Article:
It's the latest version of this successful series. The handle has been redesigned with the input of Giacomo De Mola, and there have also been changes to the aesthetics. It features 2 14-millimeter rubbers, ensuring excellent shooting. We tested the 90 model
The Pathos introduces the new speargun from the Saragos series, the Evo Pro 2023 version; I received the 90 model. It's a range of spearguns designed for white fish hunting, as evidenced by its lightweight, unelaborated construction, and overall simplicity. The 2023 version has been revisited and improved with some new features. Structured in three detachable parts, it's worth noting that every replacement part is meticulously crafted, in keeping with the Hellenic brand's tradition. The aesthetic now leans towards a dark brown, almost black coloration. It features a new handle, still called D'Angelo II, like the original one from a few years ago, but it has actually undergone significant technical restyling, further enhancing its functionality and overall performance.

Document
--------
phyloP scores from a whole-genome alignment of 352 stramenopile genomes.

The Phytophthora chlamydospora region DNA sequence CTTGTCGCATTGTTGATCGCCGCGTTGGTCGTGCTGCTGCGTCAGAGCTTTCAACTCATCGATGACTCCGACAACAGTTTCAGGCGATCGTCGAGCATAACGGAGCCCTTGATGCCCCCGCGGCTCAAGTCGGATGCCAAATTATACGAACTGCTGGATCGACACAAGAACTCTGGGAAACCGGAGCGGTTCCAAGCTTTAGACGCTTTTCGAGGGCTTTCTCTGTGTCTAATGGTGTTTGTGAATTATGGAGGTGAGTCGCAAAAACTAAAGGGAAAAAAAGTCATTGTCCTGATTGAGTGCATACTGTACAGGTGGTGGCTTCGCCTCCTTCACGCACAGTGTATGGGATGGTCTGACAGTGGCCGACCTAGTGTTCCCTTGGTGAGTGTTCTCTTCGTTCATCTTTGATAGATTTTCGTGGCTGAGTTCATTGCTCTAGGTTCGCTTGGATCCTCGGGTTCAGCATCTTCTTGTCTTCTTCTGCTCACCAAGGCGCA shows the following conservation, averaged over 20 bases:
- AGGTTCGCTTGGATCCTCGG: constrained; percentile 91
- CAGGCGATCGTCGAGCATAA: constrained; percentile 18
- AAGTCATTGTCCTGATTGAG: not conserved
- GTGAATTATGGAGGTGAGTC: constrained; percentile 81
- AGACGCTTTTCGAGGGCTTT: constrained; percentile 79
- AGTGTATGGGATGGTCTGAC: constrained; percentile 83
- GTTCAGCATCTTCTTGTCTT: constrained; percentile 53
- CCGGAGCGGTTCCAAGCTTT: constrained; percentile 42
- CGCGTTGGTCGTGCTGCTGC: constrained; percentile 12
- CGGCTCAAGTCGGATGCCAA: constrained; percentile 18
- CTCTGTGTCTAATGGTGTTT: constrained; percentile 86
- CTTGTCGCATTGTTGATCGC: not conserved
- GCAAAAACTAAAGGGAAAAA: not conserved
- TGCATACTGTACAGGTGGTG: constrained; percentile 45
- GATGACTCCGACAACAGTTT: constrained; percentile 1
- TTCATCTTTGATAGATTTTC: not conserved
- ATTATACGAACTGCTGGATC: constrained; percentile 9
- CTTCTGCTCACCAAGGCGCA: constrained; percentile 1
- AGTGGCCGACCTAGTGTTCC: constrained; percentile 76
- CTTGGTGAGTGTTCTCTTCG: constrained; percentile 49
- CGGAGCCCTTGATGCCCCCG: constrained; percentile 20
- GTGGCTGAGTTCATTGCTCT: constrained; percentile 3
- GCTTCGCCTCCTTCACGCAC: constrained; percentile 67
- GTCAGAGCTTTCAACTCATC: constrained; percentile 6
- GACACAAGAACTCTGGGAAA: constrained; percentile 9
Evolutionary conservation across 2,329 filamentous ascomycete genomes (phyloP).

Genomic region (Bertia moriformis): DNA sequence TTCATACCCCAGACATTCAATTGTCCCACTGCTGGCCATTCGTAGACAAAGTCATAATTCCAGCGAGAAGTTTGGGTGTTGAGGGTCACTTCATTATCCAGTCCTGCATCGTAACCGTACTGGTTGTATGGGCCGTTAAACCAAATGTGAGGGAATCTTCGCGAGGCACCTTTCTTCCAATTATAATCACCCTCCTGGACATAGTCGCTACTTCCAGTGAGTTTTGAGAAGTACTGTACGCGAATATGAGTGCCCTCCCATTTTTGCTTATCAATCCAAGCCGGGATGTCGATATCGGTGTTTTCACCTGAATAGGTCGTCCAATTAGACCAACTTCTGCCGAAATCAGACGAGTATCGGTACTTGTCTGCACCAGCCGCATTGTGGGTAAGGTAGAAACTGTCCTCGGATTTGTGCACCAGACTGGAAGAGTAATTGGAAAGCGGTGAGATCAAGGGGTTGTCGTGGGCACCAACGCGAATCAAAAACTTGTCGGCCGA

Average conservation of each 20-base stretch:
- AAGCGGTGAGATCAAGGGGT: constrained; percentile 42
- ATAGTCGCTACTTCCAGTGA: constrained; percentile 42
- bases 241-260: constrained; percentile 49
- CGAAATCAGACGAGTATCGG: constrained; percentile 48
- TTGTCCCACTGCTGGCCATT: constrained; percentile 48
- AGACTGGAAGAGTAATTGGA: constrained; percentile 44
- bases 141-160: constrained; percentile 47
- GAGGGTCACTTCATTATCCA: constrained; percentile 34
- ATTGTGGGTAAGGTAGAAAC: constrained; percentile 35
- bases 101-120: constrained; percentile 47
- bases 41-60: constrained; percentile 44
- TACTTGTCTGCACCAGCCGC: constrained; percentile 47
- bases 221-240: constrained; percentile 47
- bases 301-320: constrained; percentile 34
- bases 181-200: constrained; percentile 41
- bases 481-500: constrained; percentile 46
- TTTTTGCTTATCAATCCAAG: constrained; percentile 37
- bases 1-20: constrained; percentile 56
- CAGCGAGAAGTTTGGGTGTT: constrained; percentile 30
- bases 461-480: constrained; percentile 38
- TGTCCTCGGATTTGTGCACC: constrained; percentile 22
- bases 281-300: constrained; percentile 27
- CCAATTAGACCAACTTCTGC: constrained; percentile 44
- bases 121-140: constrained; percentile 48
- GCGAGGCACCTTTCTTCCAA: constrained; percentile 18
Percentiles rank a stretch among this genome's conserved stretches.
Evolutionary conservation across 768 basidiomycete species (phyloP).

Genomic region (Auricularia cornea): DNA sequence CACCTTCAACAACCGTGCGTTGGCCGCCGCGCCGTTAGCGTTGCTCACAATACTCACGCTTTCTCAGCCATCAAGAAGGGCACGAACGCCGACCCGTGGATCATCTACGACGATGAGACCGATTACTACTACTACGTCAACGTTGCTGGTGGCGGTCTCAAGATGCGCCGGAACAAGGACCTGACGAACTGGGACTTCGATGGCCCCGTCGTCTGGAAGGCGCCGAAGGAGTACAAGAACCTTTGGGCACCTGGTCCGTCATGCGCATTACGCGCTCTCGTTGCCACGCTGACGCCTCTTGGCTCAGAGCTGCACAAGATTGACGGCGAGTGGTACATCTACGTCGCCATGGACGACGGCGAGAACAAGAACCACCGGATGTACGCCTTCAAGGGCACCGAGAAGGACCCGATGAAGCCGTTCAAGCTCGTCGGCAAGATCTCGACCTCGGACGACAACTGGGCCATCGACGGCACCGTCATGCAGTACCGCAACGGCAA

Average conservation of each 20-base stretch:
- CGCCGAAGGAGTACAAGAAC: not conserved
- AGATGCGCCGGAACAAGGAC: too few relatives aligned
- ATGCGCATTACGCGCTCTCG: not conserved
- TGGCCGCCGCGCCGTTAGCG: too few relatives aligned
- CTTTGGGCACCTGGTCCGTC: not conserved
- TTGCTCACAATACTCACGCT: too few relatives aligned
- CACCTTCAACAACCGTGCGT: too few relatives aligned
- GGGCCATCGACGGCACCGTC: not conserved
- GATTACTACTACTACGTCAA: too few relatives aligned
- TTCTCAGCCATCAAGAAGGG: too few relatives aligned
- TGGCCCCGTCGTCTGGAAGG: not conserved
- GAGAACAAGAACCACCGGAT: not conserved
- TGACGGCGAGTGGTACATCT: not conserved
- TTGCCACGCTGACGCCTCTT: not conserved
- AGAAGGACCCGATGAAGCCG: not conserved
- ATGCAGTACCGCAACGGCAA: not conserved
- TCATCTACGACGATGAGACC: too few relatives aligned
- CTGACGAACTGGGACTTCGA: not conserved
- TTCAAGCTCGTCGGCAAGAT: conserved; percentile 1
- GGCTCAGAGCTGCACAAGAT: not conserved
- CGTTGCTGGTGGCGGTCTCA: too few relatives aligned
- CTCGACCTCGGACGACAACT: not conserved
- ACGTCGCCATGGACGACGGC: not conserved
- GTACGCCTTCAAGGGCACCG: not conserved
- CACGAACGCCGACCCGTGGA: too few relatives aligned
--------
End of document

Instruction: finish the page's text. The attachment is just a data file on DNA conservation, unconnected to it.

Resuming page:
This excellent stock has been made easier and safer to rest against the chest during loading, thanks to an extended and enlarged buttplate, while the narrow and raised grip geometry now absorbs recoil better. The white knob is detachable, a process made easier with new locking clips. The stainless steel reverse mechanism interacts with a new safety button, and the trigger release (right or left) is connected to the 28mm tubular barrel made of aluminum alloy, with integral double rail guide. The small open head is made from the same tough plastic material as the stock and all other parts, presenting a tapered and generously relieved design.
The propulsion system relies on a double circular 14mm Pathos Tnt red rubber, tied and with an inserted drill that allows for secure and orderly positioning and changing of the textile spearhead. The shaft is a 6.5mm Sandvich stainless steel Tahitian, 1250mm long, equipped with 3 medium TW Shark barbs, a single fin, and a trident tip. It comes in 6 lengths: 50, 60, 75, 82, 90, 100.